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'I Will Never Forget Their Voice': Lodi Firefighters Reunite With Woman They Rescued

LODI (CBS13) -- It's not often first responders have the opportunity to reunite with members of the community that were saved as a result of their actions, but that's what happened in Lodi on Tuesday morning.

Elaine Tullos was all smiles, surrounded by the Lodi firefighters who saved her life.

"I thank God every day for these firemen," Tullos said. "There's a couple of them I will never forget their voice, even though I don't remember seeing them."

She was trapped inside a second-story apartment on Feb. 1 as a fire burned out of control.

"That fire was alive. It was the most terrifying thing I've ever been through in my life," Tullos said.

Her brother jumped to safety, but the fire blocked her only exit. Tullos was trapped.

"I last remember being on my knees in the bathroom, telling the Lord that I couldn't breathe and that I was all His. That was my last thought," Tullos said.

She woke up to a nurse in the hospital who said, "Welcome back."

Tullos was unaware of the rescue that had just taken place

"I don't remember any of it," Tullos said.

On Tuesday, fire officials and city leaders recognized the heroism that took place that night.

"Today is a celebration of the training of our crews, the coordination of our crews. Today is a celebration of our city providing the highest level of protection and support for our community," said Lodi Fire Chief Ken Johnson.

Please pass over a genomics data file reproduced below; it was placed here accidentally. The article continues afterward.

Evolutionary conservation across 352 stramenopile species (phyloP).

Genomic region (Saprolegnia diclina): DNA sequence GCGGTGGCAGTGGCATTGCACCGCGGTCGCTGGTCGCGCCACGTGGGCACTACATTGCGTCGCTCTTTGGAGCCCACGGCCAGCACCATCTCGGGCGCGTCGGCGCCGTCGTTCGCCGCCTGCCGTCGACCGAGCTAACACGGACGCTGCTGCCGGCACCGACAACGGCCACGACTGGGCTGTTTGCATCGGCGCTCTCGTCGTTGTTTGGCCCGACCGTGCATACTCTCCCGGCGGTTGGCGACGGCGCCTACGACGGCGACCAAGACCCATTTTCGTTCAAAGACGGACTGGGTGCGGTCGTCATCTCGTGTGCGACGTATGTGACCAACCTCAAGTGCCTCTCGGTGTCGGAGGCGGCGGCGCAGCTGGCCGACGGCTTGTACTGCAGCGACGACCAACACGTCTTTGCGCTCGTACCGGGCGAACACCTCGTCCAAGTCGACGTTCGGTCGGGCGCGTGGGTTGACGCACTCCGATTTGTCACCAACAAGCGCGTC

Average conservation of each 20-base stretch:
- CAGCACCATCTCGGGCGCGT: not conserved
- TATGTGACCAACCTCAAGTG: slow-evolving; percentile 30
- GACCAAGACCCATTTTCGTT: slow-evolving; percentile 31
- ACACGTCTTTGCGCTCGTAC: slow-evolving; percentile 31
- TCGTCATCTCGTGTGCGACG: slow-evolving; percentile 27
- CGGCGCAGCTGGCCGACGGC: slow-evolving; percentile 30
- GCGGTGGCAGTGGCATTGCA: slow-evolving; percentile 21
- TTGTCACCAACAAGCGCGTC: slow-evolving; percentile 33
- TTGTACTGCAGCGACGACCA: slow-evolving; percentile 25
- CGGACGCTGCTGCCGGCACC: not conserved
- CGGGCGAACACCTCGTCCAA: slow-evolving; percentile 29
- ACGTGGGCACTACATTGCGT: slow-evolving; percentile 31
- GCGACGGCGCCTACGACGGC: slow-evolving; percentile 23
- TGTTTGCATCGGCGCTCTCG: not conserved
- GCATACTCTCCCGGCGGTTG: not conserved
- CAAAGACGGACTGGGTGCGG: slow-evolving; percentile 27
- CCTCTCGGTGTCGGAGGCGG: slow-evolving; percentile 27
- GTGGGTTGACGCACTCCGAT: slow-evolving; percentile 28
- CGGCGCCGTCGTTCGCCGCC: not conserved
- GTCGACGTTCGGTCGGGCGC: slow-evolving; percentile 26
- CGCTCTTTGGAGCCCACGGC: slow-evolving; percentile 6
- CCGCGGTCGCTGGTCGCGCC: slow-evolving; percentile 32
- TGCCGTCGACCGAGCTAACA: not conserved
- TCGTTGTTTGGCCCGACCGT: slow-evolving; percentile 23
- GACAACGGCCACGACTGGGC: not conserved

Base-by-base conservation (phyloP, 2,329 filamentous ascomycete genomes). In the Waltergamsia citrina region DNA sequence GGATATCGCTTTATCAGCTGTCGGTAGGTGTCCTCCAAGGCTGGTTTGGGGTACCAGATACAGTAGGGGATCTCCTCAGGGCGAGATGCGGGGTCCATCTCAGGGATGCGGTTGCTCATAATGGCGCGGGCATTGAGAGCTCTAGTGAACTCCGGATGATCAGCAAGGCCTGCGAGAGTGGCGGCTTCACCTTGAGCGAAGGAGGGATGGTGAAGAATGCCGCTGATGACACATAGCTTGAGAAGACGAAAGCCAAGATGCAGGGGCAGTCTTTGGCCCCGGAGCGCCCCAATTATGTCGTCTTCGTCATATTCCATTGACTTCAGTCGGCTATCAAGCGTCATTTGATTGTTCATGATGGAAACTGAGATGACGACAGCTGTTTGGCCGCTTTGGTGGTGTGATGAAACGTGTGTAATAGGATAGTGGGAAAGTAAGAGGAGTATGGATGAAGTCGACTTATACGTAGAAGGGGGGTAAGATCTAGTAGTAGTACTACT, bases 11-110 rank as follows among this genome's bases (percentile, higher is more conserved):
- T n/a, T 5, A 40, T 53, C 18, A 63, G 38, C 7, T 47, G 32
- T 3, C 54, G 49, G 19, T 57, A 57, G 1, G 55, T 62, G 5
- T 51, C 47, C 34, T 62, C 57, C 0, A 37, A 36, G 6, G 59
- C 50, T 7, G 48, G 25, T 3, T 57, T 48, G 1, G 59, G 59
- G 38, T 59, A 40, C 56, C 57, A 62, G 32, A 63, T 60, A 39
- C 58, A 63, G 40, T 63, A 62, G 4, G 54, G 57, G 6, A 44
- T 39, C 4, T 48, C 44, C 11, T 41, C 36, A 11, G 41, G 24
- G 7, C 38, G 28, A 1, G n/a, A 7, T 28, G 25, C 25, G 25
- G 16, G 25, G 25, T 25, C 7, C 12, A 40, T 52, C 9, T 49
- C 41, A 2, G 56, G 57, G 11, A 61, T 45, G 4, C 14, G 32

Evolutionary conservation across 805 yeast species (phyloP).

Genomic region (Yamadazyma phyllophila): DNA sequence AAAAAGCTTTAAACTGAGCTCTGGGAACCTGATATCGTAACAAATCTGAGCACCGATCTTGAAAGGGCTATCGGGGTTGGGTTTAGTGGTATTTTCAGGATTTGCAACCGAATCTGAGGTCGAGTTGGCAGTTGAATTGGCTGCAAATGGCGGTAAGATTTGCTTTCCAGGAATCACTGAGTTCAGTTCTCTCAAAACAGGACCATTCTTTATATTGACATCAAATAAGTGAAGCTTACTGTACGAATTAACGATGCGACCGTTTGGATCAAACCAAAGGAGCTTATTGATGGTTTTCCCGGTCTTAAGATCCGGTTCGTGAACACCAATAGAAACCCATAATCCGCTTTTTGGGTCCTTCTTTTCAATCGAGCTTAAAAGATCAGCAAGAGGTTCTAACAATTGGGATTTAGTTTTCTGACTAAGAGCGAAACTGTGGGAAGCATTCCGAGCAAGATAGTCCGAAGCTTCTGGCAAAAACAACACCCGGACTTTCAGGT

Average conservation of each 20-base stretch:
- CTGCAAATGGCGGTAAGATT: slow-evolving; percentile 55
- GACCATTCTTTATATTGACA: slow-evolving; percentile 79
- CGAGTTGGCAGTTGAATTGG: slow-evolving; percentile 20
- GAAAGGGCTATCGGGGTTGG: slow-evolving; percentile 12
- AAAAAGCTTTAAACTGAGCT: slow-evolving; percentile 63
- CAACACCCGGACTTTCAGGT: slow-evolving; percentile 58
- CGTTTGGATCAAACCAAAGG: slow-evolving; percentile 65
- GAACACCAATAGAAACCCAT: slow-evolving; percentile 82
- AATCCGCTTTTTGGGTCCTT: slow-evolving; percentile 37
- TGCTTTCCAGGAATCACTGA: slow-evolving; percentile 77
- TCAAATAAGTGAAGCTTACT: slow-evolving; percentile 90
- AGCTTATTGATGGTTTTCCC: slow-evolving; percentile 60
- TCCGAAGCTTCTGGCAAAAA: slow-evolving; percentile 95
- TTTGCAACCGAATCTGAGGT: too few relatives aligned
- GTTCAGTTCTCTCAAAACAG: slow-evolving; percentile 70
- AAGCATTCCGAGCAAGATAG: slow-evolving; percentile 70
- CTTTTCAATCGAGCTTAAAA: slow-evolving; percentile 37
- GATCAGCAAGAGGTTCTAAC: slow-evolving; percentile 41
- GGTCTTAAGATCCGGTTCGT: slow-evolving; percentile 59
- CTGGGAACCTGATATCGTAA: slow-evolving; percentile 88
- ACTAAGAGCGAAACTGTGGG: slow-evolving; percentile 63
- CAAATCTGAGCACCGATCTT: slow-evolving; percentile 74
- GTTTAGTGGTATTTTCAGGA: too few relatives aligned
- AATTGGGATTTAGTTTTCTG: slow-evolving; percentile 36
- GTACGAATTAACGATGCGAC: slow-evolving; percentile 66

The event honored the men who pulled Tullos from the burning building and saved her life.

"It's always great to meet the people after and see the positive outcome," said Ryan Walker, a Lodi firefighter. "It's certainly the part of the job we don't get to experience much, but one of the best parts of the job."

Crews were humble about their efforts, though.

"If the first new engine company hadn't gotten the hose line when they did, and the truck company wasn't able to get in the window, then the position that I was in on the medical side of it can't ever happen," said Anthony Moore, a fire engineer.

That training and teamwork turned what could have been a tragedy into a triumphant reunion.

"They risk their lives every single day for us," Tullos said. "It takes a selfless person to be able to do that. I'm very grateful for every one of them."

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